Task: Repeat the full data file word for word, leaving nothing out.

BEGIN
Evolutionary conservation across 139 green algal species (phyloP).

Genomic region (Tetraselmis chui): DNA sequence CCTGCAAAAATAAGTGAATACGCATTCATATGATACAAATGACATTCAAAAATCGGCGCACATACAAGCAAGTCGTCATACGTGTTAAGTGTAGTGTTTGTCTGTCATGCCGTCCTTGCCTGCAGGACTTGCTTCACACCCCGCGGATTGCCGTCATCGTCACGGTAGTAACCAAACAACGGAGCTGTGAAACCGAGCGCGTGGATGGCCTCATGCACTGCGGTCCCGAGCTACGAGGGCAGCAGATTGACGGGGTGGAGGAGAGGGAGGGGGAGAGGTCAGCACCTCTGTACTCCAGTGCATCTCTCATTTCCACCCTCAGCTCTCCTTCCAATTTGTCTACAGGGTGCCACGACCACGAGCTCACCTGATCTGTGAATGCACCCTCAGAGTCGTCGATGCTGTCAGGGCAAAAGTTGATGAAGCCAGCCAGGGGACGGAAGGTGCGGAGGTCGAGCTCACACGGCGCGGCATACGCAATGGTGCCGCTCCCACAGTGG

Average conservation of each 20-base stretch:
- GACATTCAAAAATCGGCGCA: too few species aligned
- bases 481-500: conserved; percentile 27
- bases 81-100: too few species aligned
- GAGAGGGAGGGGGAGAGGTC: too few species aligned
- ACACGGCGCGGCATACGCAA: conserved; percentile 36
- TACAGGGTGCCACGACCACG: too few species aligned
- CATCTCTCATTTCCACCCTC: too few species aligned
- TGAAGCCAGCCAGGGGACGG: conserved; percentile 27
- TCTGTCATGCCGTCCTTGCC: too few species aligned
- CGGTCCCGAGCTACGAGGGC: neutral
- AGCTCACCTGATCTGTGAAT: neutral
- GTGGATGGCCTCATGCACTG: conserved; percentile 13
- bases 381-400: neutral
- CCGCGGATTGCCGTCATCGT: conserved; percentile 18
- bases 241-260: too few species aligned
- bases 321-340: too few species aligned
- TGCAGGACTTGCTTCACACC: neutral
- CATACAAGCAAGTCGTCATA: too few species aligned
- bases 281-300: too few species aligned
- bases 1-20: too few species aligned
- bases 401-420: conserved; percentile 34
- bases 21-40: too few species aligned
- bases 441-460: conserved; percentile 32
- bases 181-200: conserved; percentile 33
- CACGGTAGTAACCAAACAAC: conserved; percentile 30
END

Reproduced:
Evolutionary conservation across 139 green algal species (phyloP).

Genomic region (Tetraselmis chui): DNA sequence CCTGCAAAAATAAGTGAATACGCATTCATATGATACAAATGACATTCAAAAATCGGCGCACATACAAGCAAGTCGTCATACGTGTTAAGTGTAGTGTTTGTCTGTCATGCCGTCCTTGCCTGCAGGACTTGCTTCACACCCCGCGGATTGCCGTCATCGTCACGGTAGTAACCAAACAACGGAGCTGTGAAACCGAGCGCGTGGATGGCCTCATGCACTGCGGTCCCGAGCTACGAGGGCAGCAGATTGACGGGGTGGAGGAGAGGGAGGGGGAGAGGTCAGCACCTCTGTACTCCAGTGCATCTCTCATTTCCACCCTCAGCTCTCCTTCCAATTTGTCTACAGGGTGCCACGACCACGAGCTCACCTGATCTGTGAATGCACCCTCAGAGTCGTCGATGCTGTCAGGGCAAAAGTTGATGAAGCCAGCCAGGGGACGGAAGGTGCGGAGGTCGAGCTCACACGGCGCGGCATACGCAATGGTGCCGCTCCCACAGTGG

Average conservation of each 20-base stretch:
- GACATTCAAAAATCGGCGCA: too few species aligned
- bases 481-500: conserved; percentile 27
- bases 81-100: too few species aligned
- GAGAGGGAGGGGGAGAGGTC: too few species aligned
- ACACGGCGCGGCATACGCAA: conserved; percentile 36
- TACAGGGTGCCACGACCACG: too few species aligned
- CATCTCTCATTTCCACCCTC: too few species aligned
- TGAAGCCAGCCAGGGGACGG: conserved; percentile 27
- TCTGTCATGCCGTCCTTGCC: too few species aligned
- CGGTCCCGAGCTACGAGGGC: neutral
- AGCTCACCTGATCTGTGAAT: neutral
- GTGGATGGCCTCATGCACTG: conserved; percentile 13
- bases 381-400: neutral
- CCGCGGATTGCCGTCATCGT: conserved; percentile 18
- bases 241-260: too few species aligned
- bases 321-340: too few species aligned
- TGCAGGACTTGCTTCACACC: neutral
- CATACAAGCAAGTCGTCATA: too few species aligned
- bases 281-300: too few species aligned
- bases 1-20: too few species aligned
- bases 401-420: conserved; percentile 34
- bases 21-40: too few species aligned
- bases 441-460: conserved; percentile 32
- bases 181-200: conserved; percentile 33
- CACGGTAGTAACCAAACAAC: conserved; percentile 30